The first of these strategies involves a targeted approach to treatment such that only the animals that are shedding the highest numbers of eggs and which may be the most burdened by worms are treated. The FAMACHA scoring system does this using a patented color chart that reflects the amount of red blood cell loss in an animal. It is specific to Haemonchus contortus only, but is quite useful here in Ohio. When this system is used, typically only 20-40% of animals will need treatment; unless they are already experiencing severe parasitism before the planned move. This allows the untreated animals, which are usually carrying relatively low worm burdens, to repopulate the next pasture with worm genetics that are similar to those before treatment. (for more information on FAMACHA see http://sheep.osu.edu/category/parasites/) Another approach is the so-called “delay the move after the dose” strategy. This allows the treated animals to become lightly re-infected before going to the clean pasture. This helps ensure that contamination of the new pasture will occur with larvae from worms that have not had drug selection pressure put upon them. This may be especially useful if signs of parasitism, such as anemia or bottle jaw, have already appeared in lambs before moving to the clean pasture. The number of days to graze the infected pasture before moving depends on how heavily infected it is and the relative susceptibility of the animals (lambs versus less susceptible non-lactating ewes), but in general 4-7 days of grazing offers a useful compromise. It is important to note that deworming with moxidectin will not allow this strategy to work because of its persistent activity in killing incoming larvae from pasture that can be as long as 35 days.and articles from past issues of the Sheep Team Newsletter at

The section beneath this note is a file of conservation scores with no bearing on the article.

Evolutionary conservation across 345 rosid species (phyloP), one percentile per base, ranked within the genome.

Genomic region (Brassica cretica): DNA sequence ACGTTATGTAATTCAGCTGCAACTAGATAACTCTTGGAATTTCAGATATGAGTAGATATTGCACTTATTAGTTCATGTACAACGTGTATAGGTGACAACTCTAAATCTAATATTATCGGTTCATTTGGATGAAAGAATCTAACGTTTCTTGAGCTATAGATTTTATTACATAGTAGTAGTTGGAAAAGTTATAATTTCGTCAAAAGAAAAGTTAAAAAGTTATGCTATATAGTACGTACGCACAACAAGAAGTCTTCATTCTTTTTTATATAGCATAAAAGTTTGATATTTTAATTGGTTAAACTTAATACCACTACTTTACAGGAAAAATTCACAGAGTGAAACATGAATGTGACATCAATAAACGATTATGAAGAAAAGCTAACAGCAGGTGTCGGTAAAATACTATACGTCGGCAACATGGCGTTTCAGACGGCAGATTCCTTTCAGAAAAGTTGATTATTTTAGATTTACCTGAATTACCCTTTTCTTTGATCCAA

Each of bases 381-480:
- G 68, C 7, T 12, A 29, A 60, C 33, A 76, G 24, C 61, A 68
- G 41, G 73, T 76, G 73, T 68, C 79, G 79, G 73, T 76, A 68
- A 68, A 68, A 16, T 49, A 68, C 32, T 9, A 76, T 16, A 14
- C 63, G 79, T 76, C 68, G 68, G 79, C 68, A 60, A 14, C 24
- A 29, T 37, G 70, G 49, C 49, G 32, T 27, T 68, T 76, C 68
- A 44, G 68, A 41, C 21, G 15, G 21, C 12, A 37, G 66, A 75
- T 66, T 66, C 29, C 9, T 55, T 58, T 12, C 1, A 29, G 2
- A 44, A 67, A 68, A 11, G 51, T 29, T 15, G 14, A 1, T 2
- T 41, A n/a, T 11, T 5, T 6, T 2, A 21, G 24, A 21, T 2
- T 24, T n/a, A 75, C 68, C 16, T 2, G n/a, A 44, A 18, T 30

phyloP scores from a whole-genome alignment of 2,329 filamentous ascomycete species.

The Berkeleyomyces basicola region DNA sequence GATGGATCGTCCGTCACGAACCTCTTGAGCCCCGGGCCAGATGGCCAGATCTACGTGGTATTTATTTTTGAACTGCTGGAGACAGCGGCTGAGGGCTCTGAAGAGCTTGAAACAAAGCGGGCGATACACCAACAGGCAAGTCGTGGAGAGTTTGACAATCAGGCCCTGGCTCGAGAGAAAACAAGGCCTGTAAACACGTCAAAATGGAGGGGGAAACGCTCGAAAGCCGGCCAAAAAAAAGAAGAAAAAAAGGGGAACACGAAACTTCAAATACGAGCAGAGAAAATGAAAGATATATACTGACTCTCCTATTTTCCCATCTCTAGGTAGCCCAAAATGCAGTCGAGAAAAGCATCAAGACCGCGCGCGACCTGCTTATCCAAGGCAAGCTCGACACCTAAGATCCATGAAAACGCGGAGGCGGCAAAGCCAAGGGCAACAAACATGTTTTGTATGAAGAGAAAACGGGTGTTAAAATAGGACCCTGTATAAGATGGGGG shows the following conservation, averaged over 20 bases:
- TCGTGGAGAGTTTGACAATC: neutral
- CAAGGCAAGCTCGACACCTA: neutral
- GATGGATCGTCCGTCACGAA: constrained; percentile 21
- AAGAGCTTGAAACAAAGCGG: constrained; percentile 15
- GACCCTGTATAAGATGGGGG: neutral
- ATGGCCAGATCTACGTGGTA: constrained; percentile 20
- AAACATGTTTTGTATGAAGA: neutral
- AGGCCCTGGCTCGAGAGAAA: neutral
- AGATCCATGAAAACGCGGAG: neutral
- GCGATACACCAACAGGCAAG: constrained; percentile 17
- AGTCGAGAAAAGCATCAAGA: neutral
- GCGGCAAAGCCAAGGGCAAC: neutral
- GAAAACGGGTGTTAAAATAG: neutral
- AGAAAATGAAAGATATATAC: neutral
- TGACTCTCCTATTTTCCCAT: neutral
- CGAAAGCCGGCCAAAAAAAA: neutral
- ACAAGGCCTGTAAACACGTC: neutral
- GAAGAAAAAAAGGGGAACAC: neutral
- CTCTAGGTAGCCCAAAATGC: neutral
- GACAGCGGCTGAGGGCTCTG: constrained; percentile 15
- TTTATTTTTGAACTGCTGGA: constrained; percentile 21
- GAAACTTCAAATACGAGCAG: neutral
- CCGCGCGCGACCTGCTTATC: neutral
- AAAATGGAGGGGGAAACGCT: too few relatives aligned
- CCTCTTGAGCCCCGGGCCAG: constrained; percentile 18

A variation of this strategy is to “move then dose.” This means grazing the new pasture a few days before deworming to allow some contamination to occur. Less information is available to recommend the length of time to graze before treatment and it will depend on the level of egg shedding when the animals are moved. Animals with severe parasitism caused by Haemonchus can be shedding tremendous numbers of eggs so the pasture can be come contaminated relatively quickly, and they may suffer more stress from the move. In most cases it should be safe to wait a week before treatment if the animals are apparently healthy.
Other strategies researchers have studied include using weight, weight change over time, or body condition score as a determinant of which animals need deworming. Details for using these strategies may become clearer with time, and they may be most useful for parasite infections that are not predominantly caused by Haemonchus. Because Haemonchus infections can build to dangerous levels quickly and animals (especially lambs) can die when they are still in good body condition, weight or weight change may not be reliable in areas where this parasite is the predominant one.
With the rather widespread occurrence of drug resistant worms across the world, and the specter of having no new chemical classes available in the foreseeable future, parasitologists and forage specialists are working diligently to devise new strategies that do not rely heavily on chemical dewormers to assist sheep producers in achieving sustainable control of parasitism. Please consider how you might integrate some of this newer information into your management plan. You can contact your veterinarian or a member of the OSU Extension Sheep Team for more information.